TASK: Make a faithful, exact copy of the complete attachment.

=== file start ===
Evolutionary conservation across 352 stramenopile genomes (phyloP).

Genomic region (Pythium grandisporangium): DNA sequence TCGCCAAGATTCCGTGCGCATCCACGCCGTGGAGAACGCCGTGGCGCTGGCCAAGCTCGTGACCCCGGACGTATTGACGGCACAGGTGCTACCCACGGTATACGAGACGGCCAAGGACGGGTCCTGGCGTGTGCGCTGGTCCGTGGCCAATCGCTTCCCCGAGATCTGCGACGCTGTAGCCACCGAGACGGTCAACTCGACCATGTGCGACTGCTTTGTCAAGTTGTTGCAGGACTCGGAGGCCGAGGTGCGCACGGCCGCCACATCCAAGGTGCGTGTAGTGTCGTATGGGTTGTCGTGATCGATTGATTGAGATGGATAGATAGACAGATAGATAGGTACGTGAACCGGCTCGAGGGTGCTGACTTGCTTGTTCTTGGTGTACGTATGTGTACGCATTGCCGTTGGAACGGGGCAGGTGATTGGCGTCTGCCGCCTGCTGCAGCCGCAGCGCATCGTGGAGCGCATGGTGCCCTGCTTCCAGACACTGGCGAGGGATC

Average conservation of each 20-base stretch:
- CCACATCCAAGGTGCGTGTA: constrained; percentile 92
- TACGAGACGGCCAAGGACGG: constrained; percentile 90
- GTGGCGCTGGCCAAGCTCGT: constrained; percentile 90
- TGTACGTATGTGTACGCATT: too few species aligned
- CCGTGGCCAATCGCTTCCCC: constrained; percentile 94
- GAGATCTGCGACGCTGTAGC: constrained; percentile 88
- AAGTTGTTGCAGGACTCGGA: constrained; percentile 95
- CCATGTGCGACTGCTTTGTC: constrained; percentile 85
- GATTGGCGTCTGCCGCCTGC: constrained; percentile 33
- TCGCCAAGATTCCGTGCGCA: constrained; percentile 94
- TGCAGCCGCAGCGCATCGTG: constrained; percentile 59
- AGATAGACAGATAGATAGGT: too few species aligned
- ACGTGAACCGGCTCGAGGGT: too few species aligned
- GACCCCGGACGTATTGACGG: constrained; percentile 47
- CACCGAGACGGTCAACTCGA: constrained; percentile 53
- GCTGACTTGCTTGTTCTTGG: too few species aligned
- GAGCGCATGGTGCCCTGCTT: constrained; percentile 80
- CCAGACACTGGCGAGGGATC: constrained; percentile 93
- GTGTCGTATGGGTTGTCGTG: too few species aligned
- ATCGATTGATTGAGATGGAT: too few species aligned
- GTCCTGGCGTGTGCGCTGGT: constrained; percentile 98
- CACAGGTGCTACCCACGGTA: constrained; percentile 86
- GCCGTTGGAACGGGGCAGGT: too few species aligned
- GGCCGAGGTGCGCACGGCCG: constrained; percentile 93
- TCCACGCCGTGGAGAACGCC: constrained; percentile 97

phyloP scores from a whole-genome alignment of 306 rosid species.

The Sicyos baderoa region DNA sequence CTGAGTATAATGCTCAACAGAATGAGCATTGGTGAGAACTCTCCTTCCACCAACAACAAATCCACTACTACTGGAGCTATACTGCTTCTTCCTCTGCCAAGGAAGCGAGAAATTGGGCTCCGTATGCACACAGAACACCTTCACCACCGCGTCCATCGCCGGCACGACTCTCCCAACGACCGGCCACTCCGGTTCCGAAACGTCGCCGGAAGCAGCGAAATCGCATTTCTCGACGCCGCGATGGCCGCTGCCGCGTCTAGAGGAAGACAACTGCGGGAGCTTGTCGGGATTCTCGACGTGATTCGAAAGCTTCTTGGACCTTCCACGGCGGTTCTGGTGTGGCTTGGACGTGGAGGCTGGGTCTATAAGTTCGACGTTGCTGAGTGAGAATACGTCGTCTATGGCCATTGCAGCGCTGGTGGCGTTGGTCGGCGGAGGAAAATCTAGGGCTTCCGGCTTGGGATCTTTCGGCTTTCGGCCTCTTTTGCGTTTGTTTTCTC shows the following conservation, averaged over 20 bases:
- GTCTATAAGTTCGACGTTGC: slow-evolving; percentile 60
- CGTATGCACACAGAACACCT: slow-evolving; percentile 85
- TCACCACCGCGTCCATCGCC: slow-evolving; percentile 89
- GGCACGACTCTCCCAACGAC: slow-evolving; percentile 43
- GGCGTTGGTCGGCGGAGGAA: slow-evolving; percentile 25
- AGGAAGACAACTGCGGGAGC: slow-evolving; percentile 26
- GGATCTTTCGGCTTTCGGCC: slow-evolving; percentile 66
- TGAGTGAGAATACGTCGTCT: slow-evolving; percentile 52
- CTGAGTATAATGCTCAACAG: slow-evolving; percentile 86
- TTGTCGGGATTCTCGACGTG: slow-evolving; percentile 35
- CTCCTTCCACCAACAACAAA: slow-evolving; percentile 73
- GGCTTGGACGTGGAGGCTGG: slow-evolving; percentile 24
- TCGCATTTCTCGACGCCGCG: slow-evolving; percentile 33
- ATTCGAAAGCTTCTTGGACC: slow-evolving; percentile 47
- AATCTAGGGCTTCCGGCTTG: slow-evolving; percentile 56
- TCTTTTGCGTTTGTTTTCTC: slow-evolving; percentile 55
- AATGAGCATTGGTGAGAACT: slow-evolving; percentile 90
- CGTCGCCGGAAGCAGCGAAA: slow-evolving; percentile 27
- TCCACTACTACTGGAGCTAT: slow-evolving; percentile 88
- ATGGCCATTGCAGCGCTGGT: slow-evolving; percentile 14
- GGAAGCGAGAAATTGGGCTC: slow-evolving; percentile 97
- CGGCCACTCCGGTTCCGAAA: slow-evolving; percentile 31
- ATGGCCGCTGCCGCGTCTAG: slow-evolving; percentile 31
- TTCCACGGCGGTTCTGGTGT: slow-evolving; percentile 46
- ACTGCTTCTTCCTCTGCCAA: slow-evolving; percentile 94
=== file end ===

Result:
Evolutionary conservation across 352 stramenopile genomes (phyloP).

Genomic region (Pythium grandisporangium): DNA sequence TCGCCAAGATTCCGTGCGCATCCACGCCGTGGAGAACGCCGTGGCGCTGGCCAAGCTCGTGACCCCGGACGTATTGACGGCACAGGTGCTACCCACGGTATACGAGACGGCCAAGGACGGGTCCTGGCGTGTGCGCTGGTCCGTGGCCAATCGCTTCCCCGAGATCTGCGACGCTGTAGCCACCGAGACGGTCAACTCGACCATGTGCGACTGCTTTGTCAAGTTGTTGCAGGACTCGGAGGCCGAGGTGCGCACGGCCGCCACATCCAAGGTGCGTGTAGTGTCGTATGGGTTGTCGTGATCGATTGATTGAGATGGATAGATAGACAGATAGATAGGTACGTGAACCGGCTCGAGGGTGCTGACTTGCTTGTTCTTGGTGTACGTATGTGTACGCATTGCCGTTGGAACGGGGCAGGTGATTGGCGTCTGCCGCCTGCTGCAGCCGCAGCGCATCGTGGAGCGCATGGTGCCCTGCTTCCAGACACTGGCGAGGGATC

Average conservation of each 20-base stretch:
- CCACATCCAAGGTGCGTGTA: constrained; percentile 92
- TACGAGACGGCCAAGGACGG: constrained; percentile 90
- GTGGCGCTGGCCAAGCTCGT: constrained; percentile 90
- TGTACGTATGTGTACGCATT: too few species aligned
- CCGTGGCCAATCGCTTCCCC: constrained; percentile 94
- GAGATCTGCGACGCTGTAGC: constrained; percentile 88
- AAGTTGTTGCAGGACTCGGA: constrained; percentile 95
- CCATGTGCGACTGCTTTGTC: constrained; percentile 85
- GATTGGCGTCTGCCGCCTGC: constrained; percentile 33
- TCGCCAAGATTCCGTGCGCA: constrained; percentile 94
- TGCAGCCGCAGCGCATCGTG: constrained; percentile 59
- AGATAGACAGATAGATAGGT: too few species aligned
- ACGTGAACCGGCTCGAGGGT: too few species aligned
- GACCCCGGACGTATTGACGG: constrained; percentile 47
- CACCGAGACGGTCAACTCGA: constrained; percentile 53
- GCTGACTTGCTTGTTCTTGG: too few species aligned
- GAGCGCATGGTGCCCTGCTT: constrained; percentile 80
- CCAGACACTGGCGAGGGATC: constrained; percentile 93
- GTGTCGTATGGGTTGTCGTG: too few species aligned
- ATCGATTGATTGAGATGGAT: too few species aligned
- GTCCTGGCGTGTGCGCTGGT: constrained; percentile 98
- CACAGGTGCTACCCACGGTA: constrained; percentile 86
- GCCGTTGGAACGGGGCAGGT: too few species aligned
- GGCCGAGGTGCGCACGGCCG: constrained; percentile 93
- TCCACGCCGTGGAGAACGCC: constrained; percentile 97

phyloP scores from a whole-genome alignment of 306 rosid species.

The Sicyos baderoa region DNA sequence CTGAGTATAATGCTCAACAGAATGAGCATTGGTGAGAACTCTCCTTCCACCAACAACAAATCCACTACTACTGGAGCTATACTGCTTCTTCCTCTGCCAAGGAAGCGAGAAATTGGGCTCCGTATGCACACAGAACACCTTCACCACCGCGTCCATCGCCGGCACGACTCTCCCAACGACCGGCCACTCCGGTTCCGAAACGTCGCCGGAAGCAGCGAAATCGCATTTCTCGACGCCGCGATGGCCGCTGCCGCGTCTAGAGGAAGACAACTGCGGGAGCTTGTCGGGATTCTCGACGTGATTCGAAAGCTTCTTGGACCTTCCACGGCGGTTCTGGTGTGGCTTGGACGTGGAGGCTGGGTCTATAAGTTCGACGTTGCTGAGTGAGAATACGTCGTCTATGGCCATTGCAGCGCTGGTGGCGTTGGTCGGCGGAGGAAAATCTAGGGCTTCCGGCTTGGGATCTTTCGGCTTTCGGCCTCTTTTGCGTTTGTTTTCTC shows the following conservation, averaged over 20 bases:
- GTCTATAAGTTCGACGTTGC: slow-evolving; percentile 60
- CGTATGCACACAGAACACCT: slow-evolving; percentile 85
- TCACCACCGCGTCCATCGCC: slow-evolving; percentile 89
- GGCACGACTCTCCCAACGAC: slow-evolving; percentile 43
- GGCGTTGGTCGGCGGAGGAA: slow-evolving; percentile 25
- AGGAAGACAACTGCGGGAGC: slow-evolving; percentile 26
- GGATCTTTCGGCTTTCGGCC: slow-evolving; percentile 66
- TGAGTGAGAATACGTCGTCT: slow-evolving; percentile 52
- CTGAGTATAATGCTCAACAG: slow-evolving; percentile 86
- TTGTCGGGATTCTCGACGTG: slow-evolving; percentile 35
- CTCCTTCCACCAACAACAAA: slow-evolving; percentile 73
- GGCTTGGACGTGGAGGCTGG: slow-evolving; percentile 24
- TCGCATTTCTCGACGCCGCG: slow-evolving; percentile 33
- ATTCGAAAGCTTCTTGGACC: slow-evolving; percentile 47
- AATCTAGGGCTTCCGGCTTG: slow-evolving; percentile 56
- TCTTTTGCGTTTGTTTTCTC: slow-evolving; percentile 55
- AATGAGCATTGGTGAGAACT: slow-evolving; percentile 90
- CGTCGCCGGAAGCAGCGAAA: slow-evolving; percentile 27
- TCCACTACTACTGGAGCTAT: slow-evolving; percentile 88
- ATGGCCATTGCAGCGCTGGT: slow-evolving; percentile 14
- GGAAGCGAGAAATTGGGCTC: slow-evolving; percentile 97
- CGGCCACTCCGGTTCCGAAA: slow-evolving; percentile 31
- ATGGCCGCTGCCGCGTCTAG: slow-evolving; percentile 31
- TTCCACGGCGGTTCTGGTGT: slow-evolving; percentile 46
- ACTGCTTCTTCCTCTGCCAA: slow-evolving; percentile 94